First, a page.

To say it’s a tough call is an understatement. Do you prefer abstract, almost meta dialogue that strongly evokes weird-ass writers like Grant Morrison, or something more conversational and realistically-oriented in a manner similar to Dark Avengers and early-career Joss Whedon? New Avengers and Uncanny X-Men, respectively, deliver on either front, and it’s hard to pick a clear winner when they both have the ability to make me laugh, suck air through my teeth and lament the inclusion of 21st century teen lexicon (though that’s more a problem Uncanny X-Men suffers).
New Avengers feels like a high stakes, intensely thrilling multiversal end-of-the-world story with dialogue to match, thankfully never relying on disaster movie cliches or wording that evokes characters from the Transformers movies dramatically worrying about the impending apocalypse with terrified eyes and overwrought string backing music. Uncanny X-Men is more a return to Bendis’ Dark Avengers days, not only as an anti-hero/villain text but also through conversational dialogue peppered throughout the supernatural superheroics of its protagonists. Both books represent different parts of the anti-hero spectrum, and both work exceedingly well in their respective wheelhouses. Which is why…
There isn’t one.
Seriously, go read both of them. They might both match in the theme of anti-heroics and morally questionable protagonists, but as stories in that particular subgenre they stand far enough apart to be entertaining on their own merits while presenting something fresh. New Avengers can have a slightly muddled and techno-babbly story at times, and Uncanny X-Men‘s art suffers through use of an illustrator better suited to a Picasso imitation festival, but on the whole both books are supremely enjoyable. It’s really refreshing to see books coming out of Marvel’s relaunch that give us something a little different, rather than DC’s current strategy of re-releasing all their good, virtuous and noble heroes as nothing other than what they were before the New 52 maligned our favourite Bats and Supermen.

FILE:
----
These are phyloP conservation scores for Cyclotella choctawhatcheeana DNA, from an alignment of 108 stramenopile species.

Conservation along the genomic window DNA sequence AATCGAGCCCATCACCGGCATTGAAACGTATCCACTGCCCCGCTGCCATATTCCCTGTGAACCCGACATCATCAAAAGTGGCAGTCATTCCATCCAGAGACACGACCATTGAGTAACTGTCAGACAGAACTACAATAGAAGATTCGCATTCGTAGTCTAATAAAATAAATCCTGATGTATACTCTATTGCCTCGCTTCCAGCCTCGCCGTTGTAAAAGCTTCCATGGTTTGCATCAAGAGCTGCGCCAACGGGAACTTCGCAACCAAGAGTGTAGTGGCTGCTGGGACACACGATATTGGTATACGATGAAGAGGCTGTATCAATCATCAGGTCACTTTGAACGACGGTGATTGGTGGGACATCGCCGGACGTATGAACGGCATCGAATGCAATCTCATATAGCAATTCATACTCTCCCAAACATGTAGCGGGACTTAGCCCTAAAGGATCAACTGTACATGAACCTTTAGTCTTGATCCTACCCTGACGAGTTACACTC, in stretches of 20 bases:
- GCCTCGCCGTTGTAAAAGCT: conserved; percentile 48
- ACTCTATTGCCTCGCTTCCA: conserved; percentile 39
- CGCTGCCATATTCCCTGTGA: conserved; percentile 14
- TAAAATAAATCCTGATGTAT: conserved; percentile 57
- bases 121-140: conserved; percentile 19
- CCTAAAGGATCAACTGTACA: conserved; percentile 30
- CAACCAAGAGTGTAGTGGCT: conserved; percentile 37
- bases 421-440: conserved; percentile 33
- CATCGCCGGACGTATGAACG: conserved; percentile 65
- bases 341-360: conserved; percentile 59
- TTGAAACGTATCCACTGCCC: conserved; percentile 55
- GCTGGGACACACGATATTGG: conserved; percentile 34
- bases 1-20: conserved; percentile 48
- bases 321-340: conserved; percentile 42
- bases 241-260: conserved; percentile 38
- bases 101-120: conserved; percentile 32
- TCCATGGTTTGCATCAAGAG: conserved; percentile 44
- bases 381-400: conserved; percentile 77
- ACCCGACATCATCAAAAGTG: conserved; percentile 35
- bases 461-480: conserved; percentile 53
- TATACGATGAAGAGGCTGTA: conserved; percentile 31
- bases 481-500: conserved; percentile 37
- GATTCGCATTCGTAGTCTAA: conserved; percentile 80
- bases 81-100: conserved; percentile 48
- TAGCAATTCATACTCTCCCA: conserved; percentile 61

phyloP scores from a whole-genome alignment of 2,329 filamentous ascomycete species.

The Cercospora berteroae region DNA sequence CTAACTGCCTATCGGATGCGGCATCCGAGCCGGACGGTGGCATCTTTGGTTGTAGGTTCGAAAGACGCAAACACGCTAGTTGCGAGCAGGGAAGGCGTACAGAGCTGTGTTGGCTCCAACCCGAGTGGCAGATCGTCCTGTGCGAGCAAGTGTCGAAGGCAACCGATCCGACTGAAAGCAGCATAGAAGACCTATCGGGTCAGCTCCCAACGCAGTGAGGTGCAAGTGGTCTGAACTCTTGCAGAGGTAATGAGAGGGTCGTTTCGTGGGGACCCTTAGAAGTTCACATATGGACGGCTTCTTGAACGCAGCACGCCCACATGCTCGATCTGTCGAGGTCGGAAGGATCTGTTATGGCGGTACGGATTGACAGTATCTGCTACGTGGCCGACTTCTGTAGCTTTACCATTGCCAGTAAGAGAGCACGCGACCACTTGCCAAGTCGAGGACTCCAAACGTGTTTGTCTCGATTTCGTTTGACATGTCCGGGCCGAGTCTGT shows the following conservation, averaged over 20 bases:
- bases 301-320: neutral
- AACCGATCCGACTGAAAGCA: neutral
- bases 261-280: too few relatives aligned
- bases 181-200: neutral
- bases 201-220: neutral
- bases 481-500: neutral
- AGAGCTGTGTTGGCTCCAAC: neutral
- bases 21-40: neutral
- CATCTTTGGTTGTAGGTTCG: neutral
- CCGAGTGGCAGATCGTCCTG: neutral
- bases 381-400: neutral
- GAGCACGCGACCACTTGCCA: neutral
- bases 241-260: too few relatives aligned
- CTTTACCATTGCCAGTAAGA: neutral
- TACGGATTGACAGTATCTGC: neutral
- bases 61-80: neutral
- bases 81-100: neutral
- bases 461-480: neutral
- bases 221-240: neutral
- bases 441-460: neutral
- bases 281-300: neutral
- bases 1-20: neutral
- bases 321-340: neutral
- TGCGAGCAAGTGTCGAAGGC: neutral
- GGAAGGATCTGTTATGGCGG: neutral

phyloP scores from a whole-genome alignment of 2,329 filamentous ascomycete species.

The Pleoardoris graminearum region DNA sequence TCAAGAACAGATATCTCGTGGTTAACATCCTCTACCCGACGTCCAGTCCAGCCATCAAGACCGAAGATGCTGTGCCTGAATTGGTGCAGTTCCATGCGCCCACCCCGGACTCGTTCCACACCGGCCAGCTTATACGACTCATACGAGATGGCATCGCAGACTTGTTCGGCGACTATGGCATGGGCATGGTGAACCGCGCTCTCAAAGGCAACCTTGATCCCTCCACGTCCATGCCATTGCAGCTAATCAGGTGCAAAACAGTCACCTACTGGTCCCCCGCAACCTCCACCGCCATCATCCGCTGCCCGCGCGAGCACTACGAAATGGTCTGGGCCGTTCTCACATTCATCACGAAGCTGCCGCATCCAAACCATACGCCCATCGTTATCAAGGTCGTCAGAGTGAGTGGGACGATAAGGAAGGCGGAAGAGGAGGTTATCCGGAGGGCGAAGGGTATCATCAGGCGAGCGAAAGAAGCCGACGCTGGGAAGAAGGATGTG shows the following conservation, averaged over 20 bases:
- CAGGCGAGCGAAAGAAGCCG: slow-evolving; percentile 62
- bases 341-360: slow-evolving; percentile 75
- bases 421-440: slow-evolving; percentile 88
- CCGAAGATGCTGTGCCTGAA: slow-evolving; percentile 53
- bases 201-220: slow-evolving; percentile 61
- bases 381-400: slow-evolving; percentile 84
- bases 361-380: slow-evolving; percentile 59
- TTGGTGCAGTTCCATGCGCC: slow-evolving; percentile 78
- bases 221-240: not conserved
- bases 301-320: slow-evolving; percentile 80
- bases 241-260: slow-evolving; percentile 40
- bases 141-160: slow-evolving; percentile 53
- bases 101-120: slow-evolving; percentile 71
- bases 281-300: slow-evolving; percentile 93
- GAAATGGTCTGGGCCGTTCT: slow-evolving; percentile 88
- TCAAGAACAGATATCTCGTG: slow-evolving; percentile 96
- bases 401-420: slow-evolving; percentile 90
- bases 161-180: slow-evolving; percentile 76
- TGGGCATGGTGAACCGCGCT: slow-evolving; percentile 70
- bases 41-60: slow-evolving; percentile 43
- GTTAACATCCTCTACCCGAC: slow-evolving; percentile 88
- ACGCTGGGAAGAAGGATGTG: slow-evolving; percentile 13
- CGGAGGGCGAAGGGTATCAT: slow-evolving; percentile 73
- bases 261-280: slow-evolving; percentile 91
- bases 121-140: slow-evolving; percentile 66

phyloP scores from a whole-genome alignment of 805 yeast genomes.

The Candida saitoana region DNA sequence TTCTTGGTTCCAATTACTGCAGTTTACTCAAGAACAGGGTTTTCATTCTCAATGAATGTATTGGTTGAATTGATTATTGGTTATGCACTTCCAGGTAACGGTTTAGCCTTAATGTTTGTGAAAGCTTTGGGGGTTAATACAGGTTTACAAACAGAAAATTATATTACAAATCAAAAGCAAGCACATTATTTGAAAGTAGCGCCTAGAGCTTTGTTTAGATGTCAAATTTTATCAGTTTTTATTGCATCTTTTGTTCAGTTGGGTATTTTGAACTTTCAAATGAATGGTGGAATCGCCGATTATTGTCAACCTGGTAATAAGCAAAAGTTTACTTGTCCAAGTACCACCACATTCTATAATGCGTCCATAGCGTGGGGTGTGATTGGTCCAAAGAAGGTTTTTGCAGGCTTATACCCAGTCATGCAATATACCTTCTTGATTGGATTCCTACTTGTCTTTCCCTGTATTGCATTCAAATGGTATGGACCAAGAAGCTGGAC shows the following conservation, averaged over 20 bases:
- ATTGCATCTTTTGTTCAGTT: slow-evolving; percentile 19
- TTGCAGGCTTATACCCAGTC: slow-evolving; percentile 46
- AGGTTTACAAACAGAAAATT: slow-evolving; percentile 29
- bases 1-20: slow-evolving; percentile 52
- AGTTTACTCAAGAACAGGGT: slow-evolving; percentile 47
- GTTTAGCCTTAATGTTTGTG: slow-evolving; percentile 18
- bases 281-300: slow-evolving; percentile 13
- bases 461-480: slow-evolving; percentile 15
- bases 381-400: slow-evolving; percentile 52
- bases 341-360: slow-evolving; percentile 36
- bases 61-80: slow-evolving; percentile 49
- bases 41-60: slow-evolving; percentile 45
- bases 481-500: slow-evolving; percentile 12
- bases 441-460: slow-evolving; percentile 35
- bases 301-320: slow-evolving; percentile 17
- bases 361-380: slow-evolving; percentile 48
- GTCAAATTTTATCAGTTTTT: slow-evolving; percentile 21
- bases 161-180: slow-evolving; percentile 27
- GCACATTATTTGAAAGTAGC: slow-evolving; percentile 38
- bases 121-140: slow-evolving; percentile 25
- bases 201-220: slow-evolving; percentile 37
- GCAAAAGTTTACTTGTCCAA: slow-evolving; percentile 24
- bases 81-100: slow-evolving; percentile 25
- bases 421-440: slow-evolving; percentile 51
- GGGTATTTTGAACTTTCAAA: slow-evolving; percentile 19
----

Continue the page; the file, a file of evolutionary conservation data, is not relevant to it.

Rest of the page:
Also, I’d just like to point out that Brian Bendis has earned back all the points he lost after All-New X-Men. Remember how much I despised All-New and lamented Bendis’ fall from grace after his sterling work in Dark Avengers and Daredevil? Well, he’s recouped his losses with Uncanny X-Men. That’s how bloody good this book is.
PUBLISHER: MARVEL COMICS
BEST QUOTE: “Let hope die, you fools. It’s time to embrace oblivion. We are already dead.” – Namor
PUBLISHER: MARVEL COMICS
BEST QUOTE: “I wish we had a superhero from Australia that wasn’t kangaroo-themed. That seems pretty lazy.” – Eva Bell